Developers versus Cybercriminals Protecting your MMO from online crime Patrick Wyatt En Masse Entertainment Copyright March 2010 by En Masse Entertainment. This document is distributed under the Creative Commons Attribution-Noncommercial-No Derivative Works 3.0 United States. Please see http://creativecommons.org/licenses/by-nc-nd/3.0/us/ for further details.
Please note: this presentation differs from the one I gave at GDC 2010 by the inclusion of my notes in additional slides. All other content remains the same.
MMO profit potential - notes Everyone is aware of the amount of money that has been made by a few standout titles in the MMO space, and consequently there’s a lot of interest in challenging those front-runners by making a great game that users will love. But you can spend $30-70 million making a great MMO that users love to play that still won’t be successful unless you’re prepared to face a challenge that's unrelated to making a fun game: hacking. The problems associated with hacking can destroy the fun of your online world, cause paying customers to leave in rage, and result in billing fraud issues that can ruin your business.
Background Credits Warcraft: Orcs versus Humans Warcraft 2: Tides of Darkness Warcraft 2: Beyond the Dark Portal Diablo Diablo 2 Starcraft Starcraft: Brood War battle.net Guild Wars Prophecies Guild Wars Factions Guild Wars Nightfall Guild Wars: Eye of the North Aion TERA (releasing early 2011) http://www.mobygames.com/developer/sheet/view/developerId,1019/
Threatmodeling / attack surface If you read security literature it seems incredibly abstract, with discussions about minimizing the “attack surface” exposed to hackers, but few practical examples about what to look for or how to fix the problems. This presentation is an attempt to eliminate the disconnect between the theoretical approaches and the problem we’re trying to solve: stopping hackers from ruining our games!
Game hacking Hacking games is as easy as it was 20 years ago when I began hacking in earnest. My earliest successful attempt at game hacking was with a game called Armor Alley on the Macintosh. It was a hybrid 2D, side-scrolling helicopter simulator (similar to ChopLifter) coupled with a real-time strategy component where ground-units (infantry, tanks and anti-aircraft guns) could be purchased for cash. By simply changing the amount of cash in memory I was able to buy as many units as I liked and trivially win the game. But more to the point, I could do the same thing in a two-player game! It would have been easy for the developers to ensure that the other player’s computer validated that purchases were legal, and that the opponent was making a purchase that was backed up by money already in the account, but apparently it wasn’t considered important. The developers of Modern Warfare 2 seem to have taken the same approach to game hacking: ignoring it. Given that aimbot, wallhack, speedhack, field-of-view-hack, and many other hacks have been developed since the invention of First-Person Shooter games, they apparently spent little time developing solutions. Perhaps the most egregious hack was one where the hackers *tried* to get killed; every time they were killed by another player, instead of that player getting rewarded with kill-points, they would lose 800,000 points from their kill-score! This is simply a failure on the part of the developers. At the same time, since their game sold $1 billion dollars worth of product (perhaps more by the time you read this), it may not be critical for FPS games. In an online virtual world game, where our goal is to attract and *retain* players for long periods of time, stopping hacking is (apparently) more important.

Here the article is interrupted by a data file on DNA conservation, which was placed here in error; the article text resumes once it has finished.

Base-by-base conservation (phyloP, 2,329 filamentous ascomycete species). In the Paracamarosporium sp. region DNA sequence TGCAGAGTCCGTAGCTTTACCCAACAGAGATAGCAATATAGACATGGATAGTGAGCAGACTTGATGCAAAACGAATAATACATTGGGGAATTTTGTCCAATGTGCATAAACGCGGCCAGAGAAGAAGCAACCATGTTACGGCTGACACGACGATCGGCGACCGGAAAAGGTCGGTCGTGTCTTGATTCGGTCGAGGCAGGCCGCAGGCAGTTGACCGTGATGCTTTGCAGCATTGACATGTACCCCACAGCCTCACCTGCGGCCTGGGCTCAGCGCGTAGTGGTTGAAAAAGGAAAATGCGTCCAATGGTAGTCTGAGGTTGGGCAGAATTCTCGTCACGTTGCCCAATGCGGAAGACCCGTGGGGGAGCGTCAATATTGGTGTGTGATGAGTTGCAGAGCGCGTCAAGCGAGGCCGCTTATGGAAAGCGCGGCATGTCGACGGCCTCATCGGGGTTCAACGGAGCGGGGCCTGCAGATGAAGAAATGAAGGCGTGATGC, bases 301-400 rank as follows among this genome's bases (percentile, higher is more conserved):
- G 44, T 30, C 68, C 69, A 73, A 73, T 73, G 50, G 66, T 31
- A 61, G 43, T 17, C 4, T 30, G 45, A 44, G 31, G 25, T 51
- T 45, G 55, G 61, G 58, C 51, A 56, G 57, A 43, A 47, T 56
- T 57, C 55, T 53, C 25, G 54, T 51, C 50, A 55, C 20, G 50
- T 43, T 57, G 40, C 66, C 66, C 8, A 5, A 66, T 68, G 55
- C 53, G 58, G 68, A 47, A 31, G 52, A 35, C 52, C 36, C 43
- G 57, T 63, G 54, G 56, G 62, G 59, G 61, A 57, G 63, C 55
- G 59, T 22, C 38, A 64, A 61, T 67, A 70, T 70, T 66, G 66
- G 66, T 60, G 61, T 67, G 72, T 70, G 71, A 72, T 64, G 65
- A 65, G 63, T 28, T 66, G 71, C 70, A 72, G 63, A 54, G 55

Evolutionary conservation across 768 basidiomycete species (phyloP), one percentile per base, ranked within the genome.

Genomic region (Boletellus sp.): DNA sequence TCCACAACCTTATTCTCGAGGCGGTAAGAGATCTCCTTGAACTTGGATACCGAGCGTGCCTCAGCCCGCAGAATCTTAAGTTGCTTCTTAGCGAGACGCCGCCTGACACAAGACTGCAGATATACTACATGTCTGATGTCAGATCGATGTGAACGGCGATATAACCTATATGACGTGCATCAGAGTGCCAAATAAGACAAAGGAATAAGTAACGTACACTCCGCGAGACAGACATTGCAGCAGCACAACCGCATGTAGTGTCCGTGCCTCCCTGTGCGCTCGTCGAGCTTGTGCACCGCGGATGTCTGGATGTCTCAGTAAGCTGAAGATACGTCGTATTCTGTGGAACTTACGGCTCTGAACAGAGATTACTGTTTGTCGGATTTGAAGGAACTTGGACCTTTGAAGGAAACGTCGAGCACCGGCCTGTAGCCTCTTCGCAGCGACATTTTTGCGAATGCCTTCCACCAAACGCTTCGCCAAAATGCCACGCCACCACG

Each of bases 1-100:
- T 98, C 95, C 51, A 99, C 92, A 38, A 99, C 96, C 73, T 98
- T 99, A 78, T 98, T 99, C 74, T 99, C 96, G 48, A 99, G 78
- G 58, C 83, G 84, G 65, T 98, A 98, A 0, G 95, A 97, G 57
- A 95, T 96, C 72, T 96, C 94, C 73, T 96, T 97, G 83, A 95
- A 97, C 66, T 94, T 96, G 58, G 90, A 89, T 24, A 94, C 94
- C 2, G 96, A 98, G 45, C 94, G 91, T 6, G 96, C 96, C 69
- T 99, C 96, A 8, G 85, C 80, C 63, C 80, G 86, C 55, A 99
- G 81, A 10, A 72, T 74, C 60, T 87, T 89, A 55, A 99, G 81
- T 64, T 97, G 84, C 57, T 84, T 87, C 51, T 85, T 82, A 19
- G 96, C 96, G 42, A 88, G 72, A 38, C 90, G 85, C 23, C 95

How did my early attempts fare? With my early knowledge of game-hacking, and a Computer Science degree to my name, I thought I would be able to do a good job of preventing game exploits, but hacks affected my early attempts too. Warcraft (more specifically, Warcraft 1, Warcraft 2 and Starcraft, which all used the same engine) has a fully-synchronized network model that is “unhackable”. All actions from each player are simultaneously validated on every computer before they’re allowed to be activated, and invalid actions aren’t permitted. So if a hacker were to alter the amount of gold in his counting-house, while it would register on his own computer, other computers would disallow purchases which attempted to use the illegal gold. Unfortunately it turns out that, because every computer knows the entire state of the world in order to be able to validate player orders, it also means that it is possible to peek into the game state to see what the other player is buidling, how many units he has, and where they’re deployed, effectively destroying the fog-of-war that makes the game particularly hard (and fun). This is known as an information disclosure vulnerability, and means that the game needs trusted referees to be played securely. Another problem is creating a game-desynchronization bug to avoid a loss. If there are two computers in the game and they disagree about the state of the game, the only recourse is to throw away the results. Diablo was originally going to use the same network model as Warcraft, which would have prevented some amount of in-game cheating, but it was basically impossible to retrofit a secure networking model onto what was basically a giant hack to begin with. Consequently I had to invent what I now refer to as a “loosely synchronized network model”, where the first player who visits a level becomes the “level master”, and is responsible for tracking game state and performing some minimal level of validation of player actions. But because one player’s computer is the level master, that player has godlike powers to modify the game state as well as exploit or even kill other players. Repeated attempts to correct these problems were only moderately effective because the basic network model was flawed.